Posted At : May 18, 2009 10:32 AM
Managing money and portfolio planning has particularly challenging. Traditional asset management techniques just simply may not work. Buy and hope strategies have spectacularly failed. Part of the reason we are so challenged is that we are experiencing a deleveraging on a scale in the world that is absolutely breath-taking in its scope. And to balance that, governments are going to have to issue massive amounts of sovereign debt to deal with their deficits. But who will buy it, and at what price? And in which currency?
It certainly appears as if the credit crisis is over or, at the very least, the light which most of us think we can see at the end of the tunnel is no longer that of an oncoming asteroid hurtling towards earth. No wonder equities are currently enjoying one of their best spells ever. And while equities continue to go up and up, most of us are left scratching our heads. Is this the real thing or will it go down in history as ‘just’ another bear market rally? Not so long ago, the entire financial system stared Armageddon in the face. Now, only a few months later, equity markets behave as if all the worries of yesterday have been washed away. How is that possible? Of course US banks made good money in Q1. The environment created for them by the government bailouts is the equivalent of the US government reducing the cost of goods to zero for our embattled car manufacturers and then going on to buy – courtesy of the US tax payer – a couple of million cars that nobody really needs. Even Detroit would make money given those conditions!
Is the recession over or even almost? Let’s get real. Recessions that come as a result of or in conjunction with a financial crisis take a lot longer to recover from. A recent study looked at 122 recessions, of which 15 were associated with financial crises. The research, published as Chapter 3 in the April 2009 World Economic Outlook (WEO) of the International Monetary Fund, finds that recessions that are either associated with financial crises or that are highly synchronized worldwide have historically been longer and deeper, and featured weak recoveries. The combination of these two features — a rare phenomenon in the postwar period — resulted in even costlier recessions, which lasted almost two years. Think we’re through this bear market. Take a look:DJ historical Trends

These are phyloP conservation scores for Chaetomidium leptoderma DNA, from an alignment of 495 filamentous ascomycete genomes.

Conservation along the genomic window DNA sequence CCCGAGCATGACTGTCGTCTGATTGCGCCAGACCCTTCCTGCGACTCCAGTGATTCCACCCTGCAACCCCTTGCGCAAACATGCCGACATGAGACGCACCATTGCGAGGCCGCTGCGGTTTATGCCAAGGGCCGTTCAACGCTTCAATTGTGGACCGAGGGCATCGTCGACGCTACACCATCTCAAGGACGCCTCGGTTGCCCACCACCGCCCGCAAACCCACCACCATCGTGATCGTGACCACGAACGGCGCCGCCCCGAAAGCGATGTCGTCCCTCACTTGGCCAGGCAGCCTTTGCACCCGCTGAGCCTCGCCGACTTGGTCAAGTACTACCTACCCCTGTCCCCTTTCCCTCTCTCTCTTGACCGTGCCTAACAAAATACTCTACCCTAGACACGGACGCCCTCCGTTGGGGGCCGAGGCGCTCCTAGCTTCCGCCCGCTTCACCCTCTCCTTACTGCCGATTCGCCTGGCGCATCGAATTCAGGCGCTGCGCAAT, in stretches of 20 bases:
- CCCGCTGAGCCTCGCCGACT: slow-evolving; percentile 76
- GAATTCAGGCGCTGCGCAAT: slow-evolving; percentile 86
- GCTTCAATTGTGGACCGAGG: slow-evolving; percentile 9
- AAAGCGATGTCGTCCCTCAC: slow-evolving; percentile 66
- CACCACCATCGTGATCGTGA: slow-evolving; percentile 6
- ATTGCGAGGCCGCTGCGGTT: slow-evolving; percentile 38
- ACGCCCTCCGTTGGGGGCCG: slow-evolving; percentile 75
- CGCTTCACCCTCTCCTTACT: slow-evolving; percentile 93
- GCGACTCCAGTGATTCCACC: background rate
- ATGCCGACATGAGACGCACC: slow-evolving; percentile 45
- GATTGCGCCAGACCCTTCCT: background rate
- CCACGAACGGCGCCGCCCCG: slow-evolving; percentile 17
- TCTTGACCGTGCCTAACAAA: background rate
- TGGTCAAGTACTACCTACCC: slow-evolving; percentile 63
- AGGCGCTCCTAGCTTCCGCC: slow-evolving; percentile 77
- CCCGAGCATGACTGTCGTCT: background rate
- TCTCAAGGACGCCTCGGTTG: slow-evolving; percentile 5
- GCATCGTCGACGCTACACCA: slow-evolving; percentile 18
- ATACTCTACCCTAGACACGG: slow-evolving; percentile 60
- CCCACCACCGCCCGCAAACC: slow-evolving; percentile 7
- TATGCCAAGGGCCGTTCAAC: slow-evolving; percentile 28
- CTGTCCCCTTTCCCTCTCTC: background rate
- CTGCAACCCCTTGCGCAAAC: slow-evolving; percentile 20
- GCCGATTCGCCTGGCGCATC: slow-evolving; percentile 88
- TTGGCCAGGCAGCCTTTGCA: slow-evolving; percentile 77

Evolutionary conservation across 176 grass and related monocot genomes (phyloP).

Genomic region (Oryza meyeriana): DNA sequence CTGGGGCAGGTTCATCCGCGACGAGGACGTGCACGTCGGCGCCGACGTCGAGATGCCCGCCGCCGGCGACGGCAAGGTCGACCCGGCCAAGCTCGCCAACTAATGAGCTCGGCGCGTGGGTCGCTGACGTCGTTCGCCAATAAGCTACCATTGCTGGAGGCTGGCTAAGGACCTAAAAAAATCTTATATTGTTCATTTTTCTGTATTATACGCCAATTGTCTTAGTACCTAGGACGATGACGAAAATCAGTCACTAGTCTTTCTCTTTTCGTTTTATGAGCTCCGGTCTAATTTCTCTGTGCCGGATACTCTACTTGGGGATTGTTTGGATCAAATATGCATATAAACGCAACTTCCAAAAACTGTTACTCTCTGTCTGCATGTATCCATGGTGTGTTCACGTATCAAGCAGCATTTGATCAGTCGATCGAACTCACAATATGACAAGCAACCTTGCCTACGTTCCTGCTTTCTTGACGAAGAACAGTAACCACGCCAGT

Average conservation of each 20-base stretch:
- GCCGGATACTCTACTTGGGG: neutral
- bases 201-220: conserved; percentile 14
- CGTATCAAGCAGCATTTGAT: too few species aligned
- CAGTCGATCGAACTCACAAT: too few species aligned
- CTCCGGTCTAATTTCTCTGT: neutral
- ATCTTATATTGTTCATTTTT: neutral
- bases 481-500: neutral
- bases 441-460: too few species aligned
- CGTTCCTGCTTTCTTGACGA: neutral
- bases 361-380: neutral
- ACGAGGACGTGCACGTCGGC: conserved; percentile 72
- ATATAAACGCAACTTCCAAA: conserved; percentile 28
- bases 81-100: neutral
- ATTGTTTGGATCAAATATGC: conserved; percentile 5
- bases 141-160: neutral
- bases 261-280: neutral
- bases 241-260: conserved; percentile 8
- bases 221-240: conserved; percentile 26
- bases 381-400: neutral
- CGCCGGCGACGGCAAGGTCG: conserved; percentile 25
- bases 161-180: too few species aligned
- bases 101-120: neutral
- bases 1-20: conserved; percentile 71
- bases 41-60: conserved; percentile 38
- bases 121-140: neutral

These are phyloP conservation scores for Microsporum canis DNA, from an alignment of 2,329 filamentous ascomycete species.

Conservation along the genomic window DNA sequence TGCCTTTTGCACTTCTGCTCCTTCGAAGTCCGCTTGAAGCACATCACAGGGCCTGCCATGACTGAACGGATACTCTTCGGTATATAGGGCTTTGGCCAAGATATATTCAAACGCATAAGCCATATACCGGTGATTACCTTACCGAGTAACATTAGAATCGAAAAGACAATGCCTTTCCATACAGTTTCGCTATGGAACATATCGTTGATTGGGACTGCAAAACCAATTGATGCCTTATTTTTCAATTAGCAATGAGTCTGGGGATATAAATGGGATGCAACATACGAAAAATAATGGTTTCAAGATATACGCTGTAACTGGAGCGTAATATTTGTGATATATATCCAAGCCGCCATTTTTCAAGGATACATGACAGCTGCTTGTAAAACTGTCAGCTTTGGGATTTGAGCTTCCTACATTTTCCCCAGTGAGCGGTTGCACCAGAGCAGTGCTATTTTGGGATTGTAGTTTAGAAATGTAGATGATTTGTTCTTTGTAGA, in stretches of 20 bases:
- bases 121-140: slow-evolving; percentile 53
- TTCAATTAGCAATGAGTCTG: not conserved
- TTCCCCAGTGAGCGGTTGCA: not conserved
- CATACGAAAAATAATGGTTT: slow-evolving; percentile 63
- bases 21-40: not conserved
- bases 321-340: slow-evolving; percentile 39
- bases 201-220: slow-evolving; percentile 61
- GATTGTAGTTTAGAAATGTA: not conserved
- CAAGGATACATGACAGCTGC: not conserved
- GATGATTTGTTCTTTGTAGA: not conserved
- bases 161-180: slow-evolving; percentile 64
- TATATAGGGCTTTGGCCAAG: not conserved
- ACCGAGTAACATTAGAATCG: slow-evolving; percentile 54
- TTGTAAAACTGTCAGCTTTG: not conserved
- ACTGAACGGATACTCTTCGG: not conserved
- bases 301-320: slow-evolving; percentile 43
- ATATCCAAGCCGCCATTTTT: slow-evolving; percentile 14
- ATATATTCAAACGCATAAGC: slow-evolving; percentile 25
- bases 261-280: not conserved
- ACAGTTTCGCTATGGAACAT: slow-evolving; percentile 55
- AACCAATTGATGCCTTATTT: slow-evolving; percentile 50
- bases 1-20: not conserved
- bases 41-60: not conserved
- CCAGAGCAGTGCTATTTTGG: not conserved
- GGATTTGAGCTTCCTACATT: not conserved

“In addition to the current global recessionary cycle, there were three other episodes of highly synchronized recessions: 1975, 1980, and 1992. These recessions were on average longer and deeper. Distinct from other episodes, the recoveries from these recessions feature much weaker export growth, especially if the United States is also in recession. “A perfect storm”? Recessions that are associated with both financial crises and global downturns have been unusually severe and long lasting. Since 1960, there have been only six recessions out of the 122 in the sample that fit this description: Finland (1990), France (1992), Germany (1980), Greece (1992), Italy (1992), and Sweden (1990). On average, these recessions lasted some two years, were unusually severe, and featured weaker-than-average recoveries.” (IMF) In addition, as I discuss above, the current recession is unlike any in the study, in that the habits of the American consumer are changing right before our eyes. Instead of spending and borrowing with little or no savings, people are now reducing their borrowing and increasing their savings. Savings are likely to rise to 7-8% or more in the next few years, as consumers see the need to repair their balance sheets and retirement funds.
Regards – Keith Springer